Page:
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Making Mince Pies

Mince pies are wonderful in November. We often start making and eating them then as the weeks around Christmas are overloaded with other traditional (and substantial) food.

This year Christmas has started really early with lights in people’s gardens, prolific online present buying and other jolly activities which are all part of cheering things up in the middle of the second English lockdown. It is not clear that we will be doing much with family and friends over Christmas as travel restrictions are in place at present. No-one knows if it will be wise (even if it is allowed) to hob nob with all and sundry. Forecasts of another peak after Christmas make a nonsense of anything that allows us to share germs more easily, although people who believe they are immune wouldn’t agree.

Back to mince pies….

The ingredients are so simple – mincemeat from a jar and shortcrust pastry. I make the pastry using these proportions. Fat (butter or marg) 2 : caster sugar 1 : self-raising flour 3. Stir flour and sugar together; rub fat into the dry mix until it resembles breadcrumbs. Mix with small amounts of cold water until it forms a firm ball. Then dust a flat surface with flour and roll out quite thinly. Stamp out large circles of pastry to line the bottom of the pie containers.

This is the first time I have used paper cases – it solves the problem of getting the mince pies out of the tin (especially if they have boiled over slightly and stuck). Each pie needs a decent dollop of mincemeat. The jar I used had ‘booted up’ written on the outside which means I had added more dried fruit and some brandy a while back, to upgrade it.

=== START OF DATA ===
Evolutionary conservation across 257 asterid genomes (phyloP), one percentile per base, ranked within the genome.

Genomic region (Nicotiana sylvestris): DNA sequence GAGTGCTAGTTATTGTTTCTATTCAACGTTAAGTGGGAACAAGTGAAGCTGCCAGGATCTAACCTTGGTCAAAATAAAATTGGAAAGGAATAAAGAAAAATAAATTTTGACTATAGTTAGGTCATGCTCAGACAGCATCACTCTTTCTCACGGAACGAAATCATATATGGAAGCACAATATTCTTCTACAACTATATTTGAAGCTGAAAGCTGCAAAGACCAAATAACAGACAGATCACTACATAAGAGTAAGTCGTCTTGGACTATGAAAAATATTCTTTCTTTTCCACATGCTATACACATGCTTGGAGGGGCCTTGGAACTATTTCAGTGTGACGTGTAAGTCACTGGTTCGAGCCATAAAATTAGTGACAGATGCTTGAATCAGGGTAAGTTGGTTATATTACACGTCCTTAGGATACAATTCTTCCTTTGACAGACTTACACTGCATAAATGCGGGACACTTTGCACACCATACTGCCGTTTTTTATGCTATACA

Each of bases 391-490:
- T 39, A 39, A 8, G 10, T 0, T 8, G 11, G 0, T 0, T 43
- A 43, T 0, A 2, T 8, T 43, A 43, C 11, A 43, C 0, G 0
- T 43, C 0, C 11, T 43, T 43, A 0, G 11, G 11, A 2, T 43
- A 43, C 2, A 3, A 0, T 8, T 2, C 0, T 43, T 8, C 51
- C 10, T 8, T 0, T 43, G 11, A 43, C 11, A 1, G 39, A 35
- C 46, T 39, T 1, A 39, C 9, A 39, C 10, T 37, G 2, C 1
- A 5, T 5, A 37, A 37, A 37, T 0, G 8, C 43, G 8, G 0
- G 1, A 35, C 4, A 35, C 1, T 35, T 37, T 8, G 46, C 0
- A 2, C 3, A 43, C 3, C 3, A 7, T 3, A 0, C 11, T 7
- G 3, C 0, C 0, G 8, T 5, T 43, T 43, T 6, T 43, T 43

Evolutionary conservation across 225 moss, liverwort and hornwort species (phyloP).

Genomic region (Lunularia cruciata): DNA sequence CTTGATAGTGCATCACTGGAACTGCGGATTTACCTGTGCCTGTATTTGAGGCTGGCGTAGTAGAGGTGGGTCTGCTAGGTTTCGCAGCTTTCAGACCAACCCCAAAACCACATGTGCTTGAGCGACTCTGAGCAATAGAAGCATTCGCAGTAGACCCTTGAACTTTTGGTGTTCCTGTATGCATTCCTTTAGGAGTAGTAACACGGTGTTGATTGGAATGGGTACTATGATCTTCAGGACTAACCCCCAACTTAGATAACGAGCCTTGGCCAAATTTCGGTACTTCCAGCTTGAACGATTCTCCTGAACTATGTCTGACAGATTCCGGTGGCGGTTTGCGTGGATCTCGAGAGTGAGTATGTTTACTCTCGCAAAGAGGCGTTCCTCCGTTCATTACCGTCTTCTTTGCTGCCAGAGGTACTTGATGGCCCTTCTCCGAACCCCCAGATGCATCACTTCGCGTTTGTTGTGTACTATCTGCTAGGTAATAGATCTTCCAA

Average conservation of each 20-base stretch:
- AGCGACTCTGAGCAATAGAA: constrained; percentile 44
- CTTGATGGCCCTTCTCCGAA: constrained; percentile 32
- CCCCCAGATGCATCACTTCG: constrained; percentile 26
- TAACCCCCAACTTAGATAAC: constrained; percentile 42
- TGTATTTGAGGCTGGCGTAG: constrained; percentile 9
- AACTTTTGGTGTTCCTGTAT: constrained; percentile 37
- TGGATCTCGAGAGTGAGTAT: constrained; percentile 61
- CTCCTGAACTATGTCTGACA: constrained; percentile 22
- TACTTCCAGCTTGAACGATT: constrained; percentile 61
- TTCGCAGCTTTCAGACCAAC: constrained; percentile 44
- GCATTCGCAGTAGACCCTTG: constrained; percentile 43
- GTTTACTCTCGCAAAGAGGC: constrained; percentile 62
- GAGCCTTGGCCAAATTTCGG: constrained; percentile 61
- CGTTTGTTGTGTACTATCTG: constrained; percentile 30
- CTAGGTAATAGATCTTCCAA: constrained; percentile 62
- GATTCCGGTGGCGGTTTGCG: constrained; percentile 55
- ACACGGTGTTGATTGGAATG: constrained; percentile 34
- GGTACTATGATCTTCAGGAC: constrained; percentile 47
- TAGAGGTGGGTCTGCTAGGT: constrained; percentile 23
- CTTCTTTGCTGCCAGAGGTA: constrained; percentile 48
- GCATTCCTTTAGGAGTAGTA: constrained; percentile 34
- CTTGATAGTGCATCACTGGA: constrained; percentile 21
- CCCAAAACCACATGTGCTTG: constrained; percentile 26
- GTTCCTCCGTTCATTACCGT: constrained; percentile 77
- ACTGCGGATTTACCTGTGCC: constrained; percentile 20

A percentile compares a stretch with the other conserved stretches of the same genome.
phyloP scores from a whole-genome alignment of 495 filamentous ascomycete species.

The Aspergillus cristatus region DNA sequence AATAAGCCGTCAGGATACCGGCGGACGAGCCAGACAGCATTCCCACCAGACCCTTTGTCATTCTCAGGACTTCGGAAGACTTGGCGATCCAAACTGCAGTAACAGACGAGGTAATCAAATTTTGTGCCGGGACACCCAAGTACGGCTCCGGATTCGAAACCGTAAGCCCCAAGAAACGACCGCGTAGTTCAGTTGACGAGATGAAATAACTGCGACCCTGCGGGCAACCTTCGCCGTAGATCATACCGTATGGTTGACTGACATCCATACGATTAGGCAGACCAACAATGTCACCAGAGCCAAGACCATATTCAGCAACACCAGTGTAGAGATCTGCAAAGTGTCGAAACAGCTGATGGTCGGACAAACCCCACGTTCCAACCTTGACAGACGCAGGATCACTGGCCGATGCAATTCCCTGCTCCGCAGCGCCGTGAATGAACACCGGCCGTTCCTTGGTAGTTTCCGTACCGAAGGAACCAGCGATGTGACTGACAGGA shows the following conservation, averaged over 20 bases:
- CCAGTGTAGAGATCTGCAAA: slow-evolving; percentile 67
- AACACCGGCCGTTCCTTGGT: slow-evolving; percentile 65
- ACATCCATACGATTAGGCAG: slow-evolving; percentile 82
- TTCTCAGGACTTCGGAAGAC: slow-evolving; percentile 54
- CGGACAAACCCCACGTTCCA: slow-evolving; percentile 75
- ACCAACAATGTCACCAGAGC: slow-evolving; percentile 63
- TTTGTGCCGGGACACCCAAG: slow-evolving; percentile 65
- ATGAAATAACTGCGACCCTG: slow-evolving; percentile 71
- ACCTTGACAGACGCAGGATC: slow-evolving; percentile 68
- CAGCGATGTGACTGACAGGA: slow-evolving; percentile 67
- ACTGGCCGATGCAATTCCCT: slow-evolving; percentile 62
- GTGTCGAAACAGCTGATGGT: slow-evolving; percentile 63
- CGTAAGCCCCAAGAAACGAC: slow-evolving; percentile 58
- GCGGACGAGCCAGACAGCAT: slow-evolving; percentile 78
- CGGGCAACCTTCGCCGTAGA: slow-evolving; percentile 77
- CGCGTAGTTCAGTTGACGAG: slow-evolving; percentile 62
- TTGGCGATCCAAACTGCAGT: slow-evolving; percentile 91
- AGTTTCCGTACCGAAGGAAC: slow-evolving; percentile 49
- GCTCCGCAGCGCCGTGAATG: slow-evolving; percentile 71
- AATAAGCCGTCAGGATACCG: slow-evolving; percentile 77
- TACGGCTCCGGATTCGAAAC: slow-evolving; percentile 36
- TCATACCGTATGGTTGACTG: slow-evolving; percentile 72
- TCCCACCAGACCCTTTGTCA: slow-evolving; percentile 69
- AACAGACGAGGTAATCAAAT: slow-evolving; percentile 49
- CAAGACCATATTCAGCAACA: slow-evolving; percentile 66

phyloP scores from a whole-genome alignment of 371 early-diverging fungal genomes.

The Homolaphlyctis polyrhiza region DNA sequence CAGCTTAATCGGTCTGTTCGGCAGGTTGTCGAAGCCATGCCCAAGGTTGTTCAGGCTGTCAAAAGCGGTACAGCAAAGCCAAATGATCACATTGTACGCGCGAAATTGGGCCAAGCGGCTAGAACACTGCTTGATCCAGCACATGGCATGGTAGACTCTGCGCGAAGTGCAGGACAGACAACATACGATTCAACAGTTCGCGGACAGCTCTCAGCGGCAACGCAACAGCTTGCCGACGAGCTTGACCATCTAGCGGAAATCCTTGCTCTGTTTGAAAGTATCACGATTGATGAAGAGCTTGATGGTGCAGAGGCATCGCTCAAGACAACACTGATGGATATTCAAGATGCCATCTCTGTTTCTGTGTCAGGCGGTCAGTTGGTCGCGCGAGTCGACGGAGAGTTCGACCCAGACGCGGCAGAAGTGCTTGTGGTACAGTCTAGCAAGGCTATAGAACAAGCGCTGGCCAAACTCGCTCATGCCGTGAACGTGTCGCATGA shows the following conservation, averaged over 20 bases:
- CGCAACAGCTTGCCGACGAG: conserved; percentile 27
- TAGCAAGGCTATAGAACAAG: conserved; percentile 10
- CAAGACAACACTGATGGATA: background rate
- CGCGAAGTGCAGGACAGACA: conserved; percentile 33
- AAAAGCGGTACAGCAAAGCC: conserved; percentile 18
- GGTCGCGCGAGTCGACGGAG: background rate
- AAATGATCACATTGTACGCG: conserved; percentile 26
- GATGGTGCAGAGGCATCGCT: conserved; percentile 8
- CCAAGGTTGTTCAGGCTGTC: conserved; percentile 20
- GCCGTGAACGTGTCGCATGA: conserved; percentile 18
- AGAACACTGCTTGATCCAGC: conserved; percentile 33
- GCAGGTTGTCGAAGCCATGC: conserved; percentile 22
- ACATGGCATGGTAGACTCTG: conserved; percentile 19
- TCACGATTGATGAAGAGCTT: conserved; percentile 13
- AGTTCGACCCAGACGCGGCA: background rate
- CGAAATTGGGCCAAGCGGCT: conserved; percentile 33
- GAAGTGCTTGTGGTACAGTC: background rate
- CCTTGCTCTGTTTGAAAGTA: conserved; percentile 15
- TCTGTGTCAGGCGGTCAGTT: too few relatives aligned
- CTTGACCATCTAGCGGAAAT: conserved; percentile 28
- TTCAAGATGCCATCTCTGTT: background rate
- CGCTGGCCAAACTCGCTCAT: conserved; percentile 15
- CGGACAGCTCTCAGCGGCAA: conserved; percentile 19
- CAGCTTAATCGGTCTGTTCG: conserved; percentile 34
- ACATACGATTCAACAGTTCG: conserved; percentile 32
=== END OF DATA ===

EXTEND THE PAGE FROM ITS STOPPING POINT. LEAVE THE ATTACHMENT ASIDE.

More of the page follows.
I normally stamp out slightly smaller circles for the lids. In theory they should be sealed by damping the rim of each lid. I just plonked them onto the mincemeat and gently pressed down round the rim of each mince pie to seal.

They go into a fairly hot oven. You can see the dimples round the edge of each pie where I had sealed it.

While they were cooking I did the washing up! This included the mincemeat jam jar and its lid – I have a huge collection of them waiting for the next lot of home-made jam, jelly or marmalade.

After 15 minutes or so the pies were getting slightly beige/brown on top which means they are done.

The pastry cools quickly but the sticky mincemeat stays very hot for quite a long time – warning for anyone who wants to tuck into one straight out of the oven!

Once I could handle the tins I put the mince pies on a wire rack to cool properly.

At this stage it’s a good idea to give them a dusting of sieved icing sugar, especially if they are going out on a plate to offer to friends and family. Ours were destined to go into a tin ready for us to eat over the next week or so, and icing sugar loses its good looks then.

We both tried them with a cup of tea in front of the fire. The paper cases are doubly convenient – ‘look no plate’!

Mince pies make a good seasonal pudding too.  Patrick and I both like them warmed and served with brandy butter (there’s a new batch in the fridge which we have already tasted).

One reply on “Making Mince Pies”

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